Nearly a year after a black plume rose from the Shell Puget Sound Refinery at March Point and the nearby Swinomish Indian Tribal Community alerted residents to close windows and stay indoors to avoid a smell described as like burning rubber, the refinery has been fined $60,000.
The Northwest Clean Air Agency announced the fine Monday. The tribe is glad to see the regional air agency — which enforces federal, state and local air quality regulations in Skagit, Island and Whatcom counties — take action.
“The health of the Swinomish Tribal Community continues to be my top priority, and that begins with ensuring we all have clean air to breathe,” Swinomish Chairman Steve Edwards said in a news release. “We are glad to see the Northwest Clean Air Agency take action to hold Shell Oil accountable for its repeated violations of air pollution laws that again affected the Swinomish Tribe and surrounding communities.”
Shell now has 30 days to appeal the $60,000 penalty to the state Pollution Control Hearings Board.
The Sept. 29 incident was the second such incident last year. The first occurred Aug. 19. Both, according to the Northwest Clean Air Agency, occurred when flaring at the refinery exceeded allowable emissions.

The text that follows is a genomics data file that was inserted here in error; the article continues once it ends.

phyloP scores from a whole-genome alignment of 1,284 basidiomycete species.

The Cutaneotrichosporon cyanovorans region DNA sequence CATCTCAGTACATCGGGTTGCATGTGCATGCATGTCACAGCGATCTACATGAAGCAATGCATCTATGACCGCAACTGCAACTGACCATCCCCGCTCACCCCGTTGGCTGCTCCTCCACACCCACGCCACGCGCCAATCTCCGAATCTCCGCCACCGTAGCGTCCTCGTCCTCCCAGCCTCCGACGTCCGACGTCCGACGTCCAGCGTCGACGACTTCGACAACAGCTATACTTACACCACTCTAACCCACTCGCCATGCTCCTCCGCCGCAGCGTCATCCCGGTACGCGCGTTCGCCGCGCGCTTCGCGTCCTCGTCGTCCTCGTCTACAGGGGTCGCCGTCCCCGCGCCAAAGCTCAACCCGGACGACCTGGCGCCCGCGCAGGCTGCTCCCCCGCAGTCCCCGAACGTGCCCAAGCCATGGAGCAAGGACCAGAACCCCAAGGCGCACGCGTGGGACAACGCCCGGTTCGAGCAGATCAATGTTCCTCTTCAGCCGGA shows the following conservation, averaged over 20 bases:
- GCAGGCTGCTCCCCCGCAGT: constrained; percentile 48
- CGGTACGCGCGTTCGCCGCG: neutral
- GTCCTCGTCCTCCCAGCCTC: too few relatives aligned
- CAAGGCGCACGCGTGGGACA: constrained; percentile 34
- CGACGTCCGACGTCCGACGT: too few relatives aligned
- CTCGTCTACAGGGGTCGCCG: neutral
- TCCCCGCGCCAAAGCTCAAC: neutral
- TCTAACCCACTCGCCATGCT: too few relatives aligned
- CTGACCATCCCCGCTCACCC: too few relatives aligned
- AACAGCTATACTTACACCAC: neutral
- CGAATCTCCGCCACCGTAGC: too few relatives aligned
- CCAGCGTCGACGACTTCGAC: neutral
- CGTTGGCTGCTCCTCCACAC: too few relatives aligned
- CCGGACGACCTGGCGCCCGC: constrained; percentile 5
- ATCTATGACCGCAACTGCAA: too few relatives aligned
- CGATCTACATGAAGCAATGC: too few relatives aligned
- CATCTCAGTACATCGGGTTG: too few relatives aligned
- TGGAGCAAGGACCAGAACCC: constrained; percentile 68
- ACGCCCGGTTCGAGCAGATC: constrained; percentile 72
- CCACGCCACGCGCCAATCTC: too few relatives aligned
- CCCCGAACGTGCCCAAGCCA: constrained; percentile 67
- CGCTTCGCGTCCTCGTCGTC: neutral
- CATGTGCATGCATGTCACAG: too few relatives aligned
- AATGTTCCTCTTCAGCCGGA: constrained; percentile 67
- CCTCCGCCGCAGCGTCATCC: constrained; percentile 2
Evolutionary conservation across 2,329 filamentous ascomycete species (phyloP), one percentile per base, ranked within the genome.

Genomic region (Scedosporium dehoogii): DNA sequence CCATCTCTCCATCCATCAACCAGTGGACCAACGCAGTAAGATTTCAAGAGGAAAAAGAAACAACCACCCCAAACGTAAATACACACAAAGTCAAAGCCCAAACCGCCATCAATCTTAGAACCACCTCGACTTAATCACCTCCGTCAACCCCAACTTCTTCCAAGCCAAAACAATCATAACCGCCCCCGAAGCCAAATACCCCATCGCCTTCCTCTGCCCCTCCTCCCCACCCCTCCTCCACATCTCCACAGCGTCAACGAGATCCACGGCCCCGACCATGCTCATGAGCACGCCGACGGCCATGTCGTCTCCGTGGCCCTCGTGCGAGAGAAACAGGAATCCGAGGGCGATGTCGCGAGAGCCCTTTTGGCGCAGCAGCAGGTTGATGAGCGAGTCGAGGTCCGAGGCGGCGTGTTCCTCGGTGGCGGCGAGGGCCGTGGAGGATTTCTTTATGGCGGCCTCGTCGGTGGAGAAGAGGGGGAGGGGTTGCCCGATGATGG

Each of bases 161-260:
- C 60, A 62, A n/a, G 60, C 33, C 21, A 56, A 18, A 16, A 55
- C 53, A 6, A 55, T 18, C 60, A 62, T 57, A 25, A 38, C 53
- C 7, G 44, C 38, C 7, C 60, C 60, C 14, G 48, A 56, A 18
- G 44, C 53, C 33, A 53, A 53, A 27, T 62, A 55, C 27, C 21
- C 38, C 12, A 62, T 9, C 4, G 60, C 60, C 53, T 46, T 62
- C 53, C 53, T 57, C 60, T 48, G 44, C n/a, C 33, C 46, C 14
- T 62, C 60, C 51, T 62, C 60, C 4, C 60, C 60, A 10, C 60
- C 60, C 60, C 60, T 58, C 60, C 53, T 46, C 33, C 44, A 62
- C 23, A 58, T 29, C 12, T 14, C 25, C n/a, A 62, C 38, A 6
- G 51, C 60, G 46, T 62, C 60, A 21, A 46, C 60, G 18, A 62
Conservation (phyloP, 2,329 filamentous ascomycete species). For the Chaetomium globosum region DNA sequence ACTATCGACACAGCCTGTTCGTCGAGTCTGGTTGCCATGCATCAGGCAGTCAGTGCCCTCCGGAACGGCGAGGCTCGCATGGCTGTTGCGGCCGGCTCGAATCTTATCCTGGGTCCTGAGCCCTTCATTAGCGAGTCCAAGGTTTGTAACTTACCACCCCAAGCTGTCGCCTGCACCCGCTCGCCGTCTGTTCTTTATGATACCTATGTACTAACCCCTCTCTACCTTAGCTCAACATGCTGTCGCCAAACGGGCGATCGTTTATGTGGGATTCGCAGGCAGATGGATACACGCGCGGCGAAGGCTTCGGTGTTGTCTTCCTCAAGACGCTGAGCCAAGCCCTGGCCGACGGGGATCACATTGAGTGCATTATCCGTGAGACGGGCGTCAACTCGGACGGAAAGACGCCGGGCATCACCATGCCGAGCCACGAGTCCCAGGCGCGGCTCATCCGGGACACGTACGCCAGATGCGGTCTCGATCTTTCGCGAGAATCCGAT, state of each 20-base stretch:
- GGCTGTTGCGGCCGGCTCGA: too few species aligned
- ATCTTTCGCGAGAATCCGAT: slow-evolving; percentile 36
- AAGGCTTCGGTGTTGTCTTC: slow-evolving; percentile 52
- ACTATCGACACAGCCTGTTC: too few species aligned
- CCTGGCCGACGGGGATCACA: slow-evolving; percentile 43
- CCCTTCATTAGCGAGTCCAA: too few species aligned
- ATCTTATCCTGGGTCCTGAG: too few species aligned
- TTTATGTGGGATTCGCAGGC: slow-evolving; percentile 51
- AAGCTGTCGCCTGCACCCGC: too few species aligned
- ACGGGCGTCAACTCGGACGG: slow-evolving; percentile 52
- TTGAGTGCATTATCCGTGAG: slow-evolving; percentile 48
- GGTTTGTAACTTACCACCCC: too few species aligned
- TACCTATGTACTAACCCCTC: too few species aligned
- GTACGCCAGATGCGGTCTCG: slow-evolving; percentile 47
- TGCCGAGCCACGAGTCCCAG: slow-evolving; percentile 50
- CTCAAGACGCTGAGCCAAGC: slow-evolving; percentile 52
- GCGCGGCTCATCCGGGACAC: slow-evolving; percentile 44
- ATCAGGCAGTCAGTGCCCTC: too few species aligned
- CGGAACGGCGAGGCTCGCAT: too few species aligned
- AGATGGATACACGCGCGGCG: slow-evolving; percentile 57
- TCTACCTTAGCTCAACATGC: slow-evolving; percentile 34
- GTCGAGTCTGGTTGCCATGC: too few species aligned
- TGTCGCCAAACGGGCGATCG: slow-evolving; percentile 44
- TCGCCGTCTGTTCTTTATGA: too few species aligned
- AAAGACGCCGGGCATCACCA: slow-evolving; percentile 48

The Sept. 29 event brought numerous complaints from residents on the Swinomish tribe’s reservation and the nearby town of La Conner, and Northwest Clean Air Agency inspectors verified the presence of odors at ground level several miles downwind from the refinery.
Northwest Clean Air Agency investigators determined the event resulted from an equipment failure in what is called a cracking unit, which breaks apart hydrocarbons to make products such as gasoline. The equipment failure allowed the release of some of the hydrocarbons, combined with sulfur and other materials, into the refinery’s flaring system.
The incident was similar to one in February 2015, for which the Northwest Clean Air Agency collected a $133,000 penalty from the refinery and the U.S. Environmental Protection Agency issued a $191,000 fine for violations of the federal Clean Air Act.
During that incident, some Swinomish tribal members reported seeking medical treatment for symptoms including dizziness, coughing, headaches and breathing problems.
“With two oil refineries literally in our backyard, we are directly impacted by the refineries’ operations, and we need them to do better,” Edwards said.